The current stock market turmoil gains the headlines but our sleeper is the Australian housing market, which on a global basis has suffered a considerable correction.
As a result, the lower Australian dollar and the record-low interest rates have the potential to boost the house prices markedly.
Australian house prices have been much higher than the US for many years but over the last 12 months we have seen the gap narrow by more than 20 per cent (New home sales hit 18-month high, July 3).
According to the Knight Frank global house price index, Australian house prices over the year to March 31 have risen 2.6 per cent while US house prices have risen by 10.2 per cent. But the Australian dollar has fallen almost 15 per cent – we have taken part of the value correction on the currency’s chin.
Our biggest overseas buyers of housing are the Chinese and as I pointed out last month (Haunted housing, June 26) Beijing, Shanghai and Hong Kong dwelling prices have risen by between 23 and 28 per cent in the year to March – around 10 times the Australian rate. Add to that the Australian currency decline and that means that our dwellings have fallen well over 30 per cent compared to the major Chinese cities. Those Chinese who invested here have been battered in the last year, particularly when compared to the home market. We can therefore expect the Chinese nervousness in the Australian dollar currency market to curb house buying interest in the short-term. In time the better value will re-kindle interest.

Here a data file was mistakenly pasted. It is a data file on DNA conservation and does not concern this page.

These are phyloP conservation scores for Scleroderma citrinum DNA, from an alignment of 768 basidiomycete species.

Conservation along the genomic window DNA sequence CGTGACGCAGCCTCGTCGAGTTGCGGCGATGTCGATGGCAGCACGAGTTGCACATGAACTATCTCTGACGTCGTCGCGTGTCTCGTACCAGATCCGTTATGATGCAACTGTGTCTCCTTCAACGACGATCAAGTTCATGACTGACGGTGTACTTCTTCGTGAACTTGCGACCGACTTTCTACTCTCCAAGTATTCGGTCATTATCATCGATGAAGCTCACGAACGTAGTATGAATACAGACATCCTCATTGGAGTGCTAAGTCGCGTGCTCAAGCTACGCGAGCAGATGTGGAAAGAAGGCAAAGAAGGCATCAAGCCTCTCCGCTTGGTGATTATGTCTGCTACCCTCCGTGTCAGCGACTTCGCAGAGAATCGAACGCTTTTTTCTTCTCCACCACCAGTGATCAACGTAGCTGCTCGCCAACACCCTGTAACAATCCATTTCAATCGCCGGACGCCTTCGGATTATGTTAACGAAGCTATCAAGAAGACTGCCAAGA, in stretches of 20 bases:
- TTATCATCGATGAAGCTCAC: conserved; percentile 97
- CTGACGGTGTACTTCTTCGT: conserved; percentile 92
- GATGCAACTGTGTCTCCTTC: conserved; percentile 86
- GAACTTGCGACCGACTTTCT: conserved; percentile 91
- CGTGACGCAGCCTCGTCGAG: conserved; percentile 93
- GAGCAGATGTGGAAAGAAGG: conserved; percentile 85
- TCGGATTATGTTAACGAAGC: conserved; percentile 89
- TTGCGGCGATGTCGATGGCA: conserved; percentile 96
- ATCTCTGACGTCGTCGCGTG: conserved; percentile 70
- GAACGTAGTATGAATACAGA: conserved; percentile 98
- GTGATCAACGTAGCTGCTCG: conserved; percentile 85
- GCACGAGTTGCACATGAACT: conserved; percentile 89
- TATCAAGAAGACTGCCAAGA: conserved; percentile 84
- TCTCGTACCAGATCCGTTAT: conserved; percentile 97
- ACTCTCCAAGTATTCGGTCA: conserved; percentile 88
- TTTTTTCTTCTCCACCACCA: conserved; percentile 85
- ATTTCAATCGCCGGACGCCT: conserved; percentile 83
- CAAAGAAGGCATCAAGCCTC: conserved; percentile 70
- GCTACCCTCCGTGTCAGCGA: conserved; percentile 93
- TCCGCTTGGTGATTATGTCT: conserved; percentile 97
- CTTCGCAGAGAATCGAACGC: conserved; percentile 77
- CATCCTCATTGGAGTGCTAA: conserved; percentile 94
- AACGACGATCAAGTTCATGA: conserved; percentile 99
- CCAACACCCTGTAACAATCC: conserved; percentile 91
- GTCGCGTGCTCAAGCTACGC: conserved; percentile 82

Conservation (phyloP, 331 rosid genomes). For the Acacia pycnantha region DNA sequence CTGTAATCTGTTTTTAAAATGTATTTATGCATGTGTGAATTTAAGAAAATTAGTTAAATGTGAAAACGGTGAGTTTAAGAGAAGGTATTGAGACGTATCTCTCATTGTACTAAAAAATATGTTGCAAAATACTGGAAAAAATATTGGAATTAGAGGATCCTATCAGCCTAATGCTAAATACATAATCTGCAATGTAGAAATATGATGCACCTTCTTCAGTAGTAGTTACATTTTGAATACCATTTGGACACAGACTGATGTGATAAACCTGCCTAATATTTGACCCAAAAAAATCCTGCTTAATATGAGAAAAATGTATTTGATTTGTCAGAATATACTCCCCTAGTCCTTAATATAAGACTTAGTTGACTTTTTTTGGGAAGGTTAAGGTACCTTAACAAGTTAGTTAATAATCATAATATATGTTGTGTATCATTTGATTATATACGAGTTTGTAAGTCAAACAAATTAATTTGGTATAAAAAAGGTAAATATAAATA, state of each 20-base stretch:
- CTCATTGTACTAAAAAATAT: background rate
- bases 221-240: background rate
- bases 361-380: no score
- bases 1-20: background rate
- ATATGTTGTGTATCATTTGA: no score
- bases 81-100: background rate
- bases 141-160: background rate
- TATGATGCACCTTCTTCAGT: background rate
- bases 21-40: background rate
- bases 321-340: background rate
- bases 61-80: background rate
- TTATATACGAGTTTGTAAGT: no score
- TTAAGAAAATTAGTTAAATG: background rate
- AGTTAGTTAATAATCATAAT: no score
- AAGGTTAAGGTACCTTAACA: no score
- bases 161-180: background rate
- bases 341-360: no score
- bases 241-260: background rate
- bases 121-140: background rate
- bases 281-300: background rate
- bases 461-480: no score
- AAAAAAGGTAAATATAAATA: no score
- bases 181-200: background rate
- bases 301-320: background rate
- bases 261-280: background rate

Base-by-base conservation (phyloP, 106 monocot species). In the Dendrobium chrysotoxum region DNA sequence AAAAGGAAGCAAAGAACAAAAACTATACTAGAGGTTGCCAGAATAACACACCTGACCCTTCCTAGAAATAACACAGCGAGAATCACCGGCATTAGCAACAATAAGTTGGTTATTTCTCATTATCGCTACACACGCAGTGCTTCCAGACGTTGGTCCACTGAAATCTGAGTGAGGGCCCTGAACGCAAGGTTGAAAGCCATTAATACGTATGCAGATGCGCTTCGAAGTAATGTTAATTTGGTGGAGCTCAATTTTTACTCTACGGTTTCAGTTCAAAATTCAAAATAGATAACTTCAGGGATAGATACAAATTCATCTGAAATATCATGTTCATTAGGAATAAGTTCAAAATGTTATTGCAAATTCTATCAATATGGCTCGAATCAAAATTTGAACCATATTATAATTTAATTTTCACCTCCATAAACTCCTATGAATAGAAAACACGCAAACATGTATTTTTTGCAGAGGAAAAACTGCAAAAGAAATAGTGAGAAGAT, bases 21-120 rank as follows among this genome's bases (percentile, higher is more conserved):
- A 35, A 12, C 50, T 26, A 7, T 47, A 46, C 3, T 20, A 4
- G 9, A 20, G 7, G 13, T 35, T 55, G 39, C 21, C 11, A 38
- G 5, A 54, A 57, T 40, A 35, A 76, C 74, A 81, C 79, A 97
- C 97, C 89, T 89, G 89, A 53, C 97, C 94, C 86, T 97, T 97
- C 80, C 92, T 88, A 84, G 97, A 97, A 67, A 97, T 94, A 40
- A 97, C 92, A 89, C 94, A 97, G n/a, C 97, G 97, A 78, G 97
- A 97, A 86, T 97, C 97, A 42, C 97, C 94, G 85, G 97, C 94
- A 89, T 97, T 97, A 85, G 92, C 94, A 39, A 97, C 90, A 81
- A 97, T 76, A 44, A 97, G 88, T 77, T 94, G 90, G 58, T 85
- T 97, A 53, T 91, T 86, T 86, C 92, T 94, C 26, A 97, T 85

And the vast number of unoccupied dwellings in China would make any Chinese property investor want to hedge bets.
Australia is going to see a change in geographic growth emphasis as the mining investment book runs down and some mines are shut. The action returns to the eastern states including Brisbane despite the Queensland coal problems.
If the election results in a clear majority I think we will see a rise in confidence as our low interest rates start to kick in, helped by the lower dollar.
According to BIS Shrapnel it will be the Sydney housing market that will start to rise first. I think they are right because our largest city has the most pent-up demand. But Melbourne and Brisbane will also follow once Sydney begins to move.
When the housing market starts to rise it multiplies confidence in communities. That will, of course, halt interest rate reductions but I believe that the stimulatory boost that comes from lower interest rates has gone. In fact at current levels lower interest rates can have the reverse affect because they make people nervous and become simply a way of transferring wealth from savers to borrowers. And the savers are older people who, unless they have substantial savings, are also spenders – and they are adjusting their housing to suit their different lifestyles.
On a global basis, we have seen a substantial correction in the Australian housing market, which when there is political stability, should stimulate activity.